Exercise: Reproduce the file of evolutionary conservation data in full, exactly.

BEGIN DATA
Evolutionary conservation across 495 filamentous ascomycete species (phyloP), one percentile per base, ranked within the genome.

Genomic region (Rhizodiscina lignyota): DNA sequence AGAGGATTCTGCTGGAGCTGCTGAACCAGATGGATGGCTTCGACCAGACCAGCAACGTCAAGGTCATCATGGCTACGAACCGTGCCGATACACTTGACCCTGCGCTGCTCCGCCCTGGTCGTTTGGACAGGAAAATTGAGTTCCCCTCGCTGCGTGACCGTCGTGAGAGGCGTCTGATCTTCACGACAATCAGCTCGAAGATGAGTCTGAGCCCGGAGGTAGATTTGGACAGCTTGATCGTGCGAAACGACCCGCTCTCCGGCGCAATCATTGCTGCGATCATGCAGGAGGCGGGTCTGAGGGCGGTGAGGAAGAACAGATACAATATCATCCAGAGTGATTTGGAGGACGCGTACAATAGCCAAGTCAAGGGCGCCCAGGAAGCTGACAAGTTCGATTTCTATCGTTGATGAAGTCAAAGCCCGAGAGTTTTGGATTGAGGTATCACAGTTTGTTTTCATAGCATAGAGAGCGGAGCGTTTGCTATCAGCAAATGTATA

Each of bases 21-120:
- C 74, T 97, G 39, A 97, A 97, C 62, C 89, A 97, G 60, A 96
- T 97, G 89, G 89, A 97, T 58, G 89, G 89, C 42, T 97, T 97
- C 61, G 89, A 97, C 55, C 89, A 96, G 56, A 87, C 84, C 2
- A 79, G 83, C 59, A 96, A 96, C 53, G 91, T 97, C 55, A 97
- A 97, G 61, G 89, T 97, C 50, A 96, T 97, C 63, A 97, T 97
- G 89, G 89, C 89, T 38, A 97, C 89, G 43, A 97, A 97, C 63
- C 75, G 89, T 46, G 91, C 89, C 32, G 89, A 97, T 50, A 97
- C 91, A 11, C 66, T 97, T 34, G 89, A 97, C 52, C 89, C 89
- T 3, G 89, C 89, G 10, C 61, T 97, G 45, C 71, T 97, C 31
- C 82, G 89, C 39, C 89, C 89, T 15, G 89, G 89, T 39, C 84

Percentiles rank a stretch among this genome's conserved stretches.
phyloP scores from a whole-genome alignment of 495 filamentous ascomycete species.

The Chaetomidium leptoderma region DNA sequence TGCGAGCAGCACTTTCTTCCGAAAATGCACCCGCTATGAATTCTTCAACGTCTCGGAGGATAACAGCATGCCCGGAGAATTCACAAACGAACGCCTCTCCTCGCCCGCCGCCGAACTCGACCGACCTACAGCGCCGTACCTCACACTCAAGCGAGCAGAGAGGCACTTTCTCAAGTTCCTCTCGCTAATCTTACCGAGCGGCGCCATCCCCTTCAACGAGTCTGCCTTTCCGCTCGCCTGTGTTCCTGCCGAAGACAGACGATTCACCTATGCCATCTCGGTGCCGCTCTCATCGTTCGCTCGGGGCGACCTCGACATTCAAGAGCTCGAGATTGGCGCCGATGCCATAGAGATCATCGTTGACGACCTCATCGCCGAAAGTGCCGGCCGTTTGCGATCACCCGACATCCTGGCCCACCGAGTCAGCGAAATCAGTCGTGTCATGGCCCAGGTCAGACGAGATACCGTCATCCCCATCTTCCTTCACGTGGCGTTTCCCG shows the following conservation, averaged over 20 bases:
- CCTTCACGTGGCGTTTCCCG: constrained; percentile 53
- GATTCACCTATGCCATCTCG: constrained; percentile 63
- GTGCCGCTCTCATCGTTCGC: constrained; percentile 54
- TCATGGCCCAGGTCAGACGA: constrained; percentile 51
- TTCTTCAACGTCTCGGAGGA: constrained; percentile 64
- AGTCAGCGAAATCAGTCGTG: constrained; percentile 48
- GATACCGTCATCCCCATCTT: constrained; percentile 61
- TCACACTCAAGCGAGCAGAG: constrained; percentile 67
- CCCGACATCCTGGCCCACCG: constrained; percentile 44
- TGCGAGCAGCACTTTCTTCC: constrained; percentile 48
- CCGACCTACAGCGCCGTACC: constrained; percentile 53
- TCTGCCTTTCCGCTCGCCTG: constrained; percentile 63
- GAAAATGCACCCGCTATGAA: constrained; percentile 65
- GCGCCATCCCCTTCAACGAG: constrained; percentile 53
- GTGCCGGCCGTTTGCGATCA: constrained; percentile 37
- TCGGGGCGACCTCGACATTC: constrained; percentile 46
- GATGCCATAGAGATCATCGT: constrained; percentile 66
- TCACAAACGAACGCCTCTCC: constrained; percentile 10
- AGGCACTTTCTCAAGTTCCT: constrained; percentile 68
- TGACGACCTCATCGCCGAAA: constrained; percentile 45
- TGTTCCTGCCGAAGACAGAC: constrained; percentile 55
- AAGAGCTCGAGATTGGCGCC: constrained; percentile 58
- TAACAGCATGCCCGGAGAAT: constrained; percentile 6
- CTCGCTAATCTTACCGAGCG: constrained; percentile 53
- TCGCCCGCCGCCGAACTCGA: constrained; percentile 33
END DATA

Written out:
Evolutionary conservation across 495 filamentous ascomycete species (phyloP), one percentile per base, ranked within the genome.

Genomic region (Rhizodiscina lignyota): DNA sequence AGAGGATTCTGCTGGAGCTGCTGAACCAGATGGATGGCTTCGACCAGACCAGCAACGTCAAGGTCATCATGGCTACGAACCGTGCCGATACACTTGACCCTGCGCTGCTCCGCCCTGGTCGTTTGGACAGGAAAATTGAGTTCCCCTCGCTGCGTGACCGTCGTGAGAGGCGTCTGATCTTCACGACAATCAGCTCGAAGATGAGTCTGAGCCCGGAGGTAGATTTGGACAGCTTGATCGTGCGAAACGACCCGCTCTCCGGCGCAATCATTGCTGCGATCATGCAGGAGGCGGGTCTGAGGGCGGTGAGGAAGAACAGATACAATATCATCCAGAGTGATTTGGAGGACGCGTACAATAGCCAAGTCAAGGGCGCCCAGGAAGCTGACAAGTTCGATTTCTATCGTTGATGAAGTCAAAGCCCGAGAGTTTTGGATTGAGGTATCACAGTTTGTTTTCATAGCATAGAGAGCGGAGCGTTTGCTATCAGCAAATGTATA

Each of bases 21-120:
- C 74, T 97, G 39, A 97, A 97, C 62, C 89, A 97, G 60, A 96
- T 97, G 89, G 89, A 97, T 58, G 89, G 89, C 42, T 97, T 97
- C 61, G 89, A 97, C 55, C 89, A 96, G 56, A 87, C 84, C 2
- A 79, G 83, C 59, A 96, A 96, C 53, G 91, T 97, C 55, A 97
- A 97, G 61, G 89, T 97, C 50, A 96, T 97, C 63, A 97, T 97
- G 89, G 89, C 89, T 38, A 97, C 89, G 43, A 97, A 97, C 63
- C 75, G 89, T 46, G 91, C 89, C 32, G 89, A 97, T 50, A 97
- C 91, A 11, C 66, T 97, T 34, G 89, A 97, C 52, C 89, C 89
- T 3, G 89, C 89, G 10, C 61, T 97, G 45, C 71, T 97, C 31
- C 82, G 89, C 39, C 89, C 89, T 15, G 89, G 89, T 39, C 84

Percentiles rank a stretch among this genome's conserved stretches.
phyloP scores from a whole-genome alignment of 495 filamentous ascomycete species.

The Chaetomidium leptoderma region DNA sequence TGCGAGCAGCACTTTCTTCCGAAAATGCACCCGCTATGAATTCTTCAACGTCTCGGAGGATAACAGCATGCCCGGAGAATTCACAAACGAACGCCTCTCCTCGCCCGCCGCCGAACTCGACCGACCTACAGCGCCGTACCTCACACTCAAGCGAGCAGAGAGGCACTTTCTCAAGTTCCTCTCGCTAATCTTACCGAGCGGCGCCATCCCCTTCAACGAGTCTGCCTTTCCGCTCGCCTGTGTTCCTGCCGAAGACAGACGATTCACCTATGCCATCTCGGTGCCGCTCTCATCGTTCGCTCGGGGCGACCTCGACATTCAAGAGCTCGAGATTGGCGCCGATGCCATAGAGATCATCGTTGACGACCTCATCGCCGAAAGTGCCGGCCGTTTGCGATCACCCGACATCCTGGCCCACCGAGTCAGCGAAATCAGTCGTGTCATGGCCCAGGTCAGACGAGATACCGTCATCCCCATCTTCCTTCACGTGGCGTTTCCCG shows the following conservation, averaged over 20 bases:
- CCTTCACGTGGCGTTTCCCG: constrained; percentile 53
- GATTCACCTATGCCATCTCG: constrained; percentile 63
- GTGCCGCTCTCATCGTTCGC: constrained; percentile 54
- TCATGGCCCAGGTCAGACGA: constrained; percentile 51
- TTCTTCAACGTCTCGGAGGA: constrained; percentile 64
- AGTCAGCGAAATCAGTCGTG: constrained; percentile 48
- GATACCGTCATCCCCATCTT: constrained; percentile 61
- TCACACTCAAGCGAGCAGAG: constrained; percentile 67
- CCCGACATCCTGGCCCACCG: constrained; percentile 44
- TGCGAGCAGCACTTTCTTCC: constrained; percentile 48
- CCGACCTACAGCGCCGTACC: constrained; percentile 53
- TCTGCCTTTCCGCTCGCCTG: constrained; percentile 63
- GAAAATGCACCCGCTATGAA: constrained; percentile 65
- GCGCCATCCCCTTCAACGAG: constrained; percentile 53
- GTGCCGGCCGTTTGCGATCA: constrained; percentile 37
- TCGGGGCGACCTCGACATTC: constrained; percentile 46
- GATGCCATAGAGATCATCGT: constrained; percentile 66
- TCACAAACGAACGCCTCTCC: constrained; percentile 10
- AGGCACTTTCTCAAGTTCCT: constrained; percentile 68
- TGACGACCTCATCGCCGAAA: constrained; percentile 45
- TGTTCCTGCCGAAGACAGAC: constrained; percentile 55
- AAGAGCTCGAGATTGGCGCC: constrained; percentile 58
- TAACAGCATGCCCGGAGAAT: constrained; percentile 6
- CTCGCTAATCTTACCGAGCG: constrained; percentile 53
- TCGCCCGCCGCCGAACTCGA: constrained; percentile 33